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Land Law - Essay Example

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This essay discusses English Land Law and talks about legal acts and milestone cases in this field. The study emphasizes that the right of ownership is not absolute; since the Norman conquest in 1066, all English and Welsh land has in theory, been vested in the Crown…
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Land Law
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Download file to see previous pages This essay represents a study of the key elements of the English Land Law. It states that, although in the UK, in theory, the right of ownership is not absolute, in practice the owner of the fee simple is the owner of the land; s/he also has the right to sell the property on or to improve it and has the right to enjoy the land for ever. It may therefore be noted that in terms of elements such as the right to keep other people out, the right to grow mushrooms in the cellar, sing bawdy songs in the bath, paint the front door luminous green or sunbathe in the nude, the owner would not be restricted in any way. While it is possible that the owner may not be able to carry out all of these wishes out of a consideration for neighbors or for reasons of social propriety, from a legal perspective, there is no restriction placed on the owner to refrain from such acts.
In the case of tenancies, the property owner is considered to have absolute rights and is free to lease out the property on the basis of terms that are agreed upon between the owner and the lessee. Thus, when the fee simple absolute right is vested upon an owner of a piece of land, the owner practically has the right to do anything with his or her land, subject to the normal restrictions of propriety and consideration for others.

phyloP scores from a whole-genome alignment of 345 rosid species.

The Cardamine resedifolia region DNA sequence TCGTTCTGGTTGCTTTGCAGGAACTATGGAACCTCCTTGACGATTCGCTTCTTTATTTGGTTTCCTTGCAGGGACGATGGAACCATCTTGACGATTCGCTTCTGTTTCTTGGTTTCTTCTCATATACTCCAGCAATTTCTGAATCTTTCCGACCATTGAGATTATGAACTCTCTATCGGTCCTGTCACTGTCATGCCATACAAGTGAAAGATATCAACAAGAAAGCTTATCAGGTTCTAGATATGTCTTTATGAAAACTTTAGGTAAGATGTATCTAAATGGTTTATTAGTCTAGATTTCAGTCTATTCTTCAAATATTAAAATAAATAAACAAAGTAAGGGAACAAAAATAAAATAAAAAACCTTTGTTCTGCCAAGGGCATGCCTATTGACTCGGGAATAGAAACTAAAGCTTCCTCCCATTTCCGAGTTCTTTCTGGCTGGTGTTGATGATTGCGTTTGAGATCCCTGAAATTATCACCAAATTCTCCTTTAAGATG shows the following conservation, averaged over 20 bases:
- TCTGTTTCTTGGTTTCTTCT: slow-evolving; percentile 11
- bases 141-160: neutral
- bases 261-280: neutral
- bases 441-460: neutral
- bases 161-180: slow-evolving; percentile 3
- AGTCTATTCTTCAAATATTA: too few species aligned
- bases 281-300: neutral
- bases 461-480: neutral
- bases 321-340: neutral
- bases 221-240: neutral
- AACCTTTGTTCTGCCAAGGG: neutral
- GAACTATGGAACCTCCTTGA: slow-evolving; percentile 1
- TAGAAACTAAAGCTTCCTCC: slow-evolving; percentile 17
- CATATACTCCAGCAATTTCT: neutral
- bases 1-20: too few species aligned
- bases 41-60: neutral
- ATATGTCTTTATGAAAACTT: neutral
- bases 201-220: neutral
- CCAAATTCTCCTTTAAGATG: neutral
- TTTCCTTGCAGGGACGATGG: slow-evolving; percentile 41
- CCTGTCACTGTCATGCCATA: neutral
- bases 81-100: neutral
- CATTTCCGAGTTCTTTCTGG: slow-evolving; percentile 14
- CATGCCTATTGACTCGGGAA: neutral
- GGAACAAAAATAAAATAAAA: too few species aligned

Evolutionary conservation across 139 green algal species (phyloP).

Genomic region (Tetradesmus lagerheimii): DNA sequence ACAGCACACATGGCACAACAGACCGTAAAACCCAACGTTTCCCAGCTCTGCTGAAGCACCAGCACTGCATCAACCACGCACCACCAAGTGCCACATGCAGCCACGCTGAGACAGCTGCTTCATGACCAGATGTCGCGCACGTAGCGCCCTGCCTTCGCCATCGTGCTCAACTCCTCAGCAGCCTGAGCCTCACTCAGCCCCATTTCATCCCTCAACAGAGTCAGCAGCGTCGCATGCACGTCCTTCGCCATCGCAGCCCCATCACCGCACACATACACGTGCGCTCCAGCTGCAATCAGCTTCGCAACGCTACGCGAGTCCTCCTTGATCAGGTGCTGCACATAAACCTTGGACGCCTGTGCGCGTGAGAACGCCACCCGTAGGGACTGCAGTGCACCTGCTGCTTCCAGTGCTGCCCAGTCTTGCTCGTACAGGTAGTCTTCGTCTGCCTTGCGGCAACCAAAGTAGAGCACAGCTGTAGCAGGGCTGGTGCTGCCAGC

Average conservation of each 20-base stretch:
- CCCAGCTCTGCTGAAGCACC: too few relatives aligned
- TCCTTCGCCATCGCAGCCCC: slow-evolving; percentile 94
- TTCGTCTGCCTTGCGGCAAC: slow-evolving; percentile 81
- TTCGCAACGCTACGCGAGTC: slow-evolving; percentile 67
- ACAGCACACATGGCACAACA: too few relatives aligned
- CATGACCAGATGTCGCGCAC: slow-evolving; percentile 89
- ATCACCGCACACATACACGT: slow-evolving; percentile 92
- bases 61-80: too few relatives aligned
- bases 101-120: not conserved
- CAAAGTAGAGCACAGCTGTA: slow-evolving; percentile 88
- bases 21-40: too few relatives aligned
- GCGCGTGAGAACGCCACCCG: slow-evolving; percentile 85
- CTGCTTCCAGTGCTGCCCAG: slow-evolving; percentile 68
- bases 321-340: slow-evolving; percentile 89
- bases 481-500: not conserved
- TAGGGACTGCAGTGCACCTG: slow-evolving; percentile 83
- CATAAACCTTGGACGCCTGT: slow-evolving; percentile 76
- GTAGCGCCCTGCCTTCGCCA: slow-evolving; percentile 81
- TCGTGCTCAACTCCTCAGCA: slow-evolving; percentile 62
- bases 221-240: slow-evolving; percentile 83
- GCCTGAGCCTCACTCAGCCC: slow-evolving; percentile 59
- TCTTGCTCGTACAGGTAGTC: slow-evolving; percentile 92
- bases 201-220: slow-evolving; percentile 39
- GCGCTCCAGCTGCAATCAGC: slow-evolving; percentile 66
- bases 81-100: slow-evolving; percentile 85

It is stated that the only time when the ownership of the crown is exercised is when a person dies. Should the deceased have no one who can inherit his or her assets, then the estate is disposed of according to the laws of intestacy. Over time, the interests of the crown, although existent, have become increasingly ignored from a practical point of view; it is only in theory that the ownership of the crown rests. But upon death and in the absence of a lawful heir, the laws of intestacy operate to restore the ownership of the estate into the hands of the crown. On this basis, it may thus be noted that to have freehold tenure effectively means the right to occupy and use the property as if it is one’s own and the owner is conferred the fee simple estate, which places no restrictions upon the owner at all, other than those required to conform to the rules of propriety, social and legal restrictions exercised in the interest of protecting the rights of all people. 2. There are three items which are under dispute in the sale of the property located at 19, Ham Road. The first is the playhouse at the bottom of the garden which Carolyn is refusing to remove. The other two are items that Carolyn wishes to remove, i.e., a large metal sculpture at the centre of the rookery and a safe bolted into the wall of the garage. In respect to the removal of items from a property, the question of whether or not Carolyn can remove them from the property will depend upon whether they are to be classified as chattels or fixtures because the latter accede to the realty2 and cannot be detached from the property. Chattels on the other hand, do not attach to the property and are not conveyed with the sale. Lord Godard in the case of Billing v Pill3 defined a fixture as “a house which is built into the land, so that in law it is regarded as part of the land.”4 The purchaser of a freehold property is entitled to all fixtures on the property on the date of exchange of contracts5, therefore the issue to be determined is whether or not the large metal sculpture and the safe are to be classified as fittings or fixtures. The distinction between fixtures and chattels was laid out in the case of Holland v Hodgson as being primarily dependent upon two factors (a) the degree of annexation of ...Download file to see next pagesRead More
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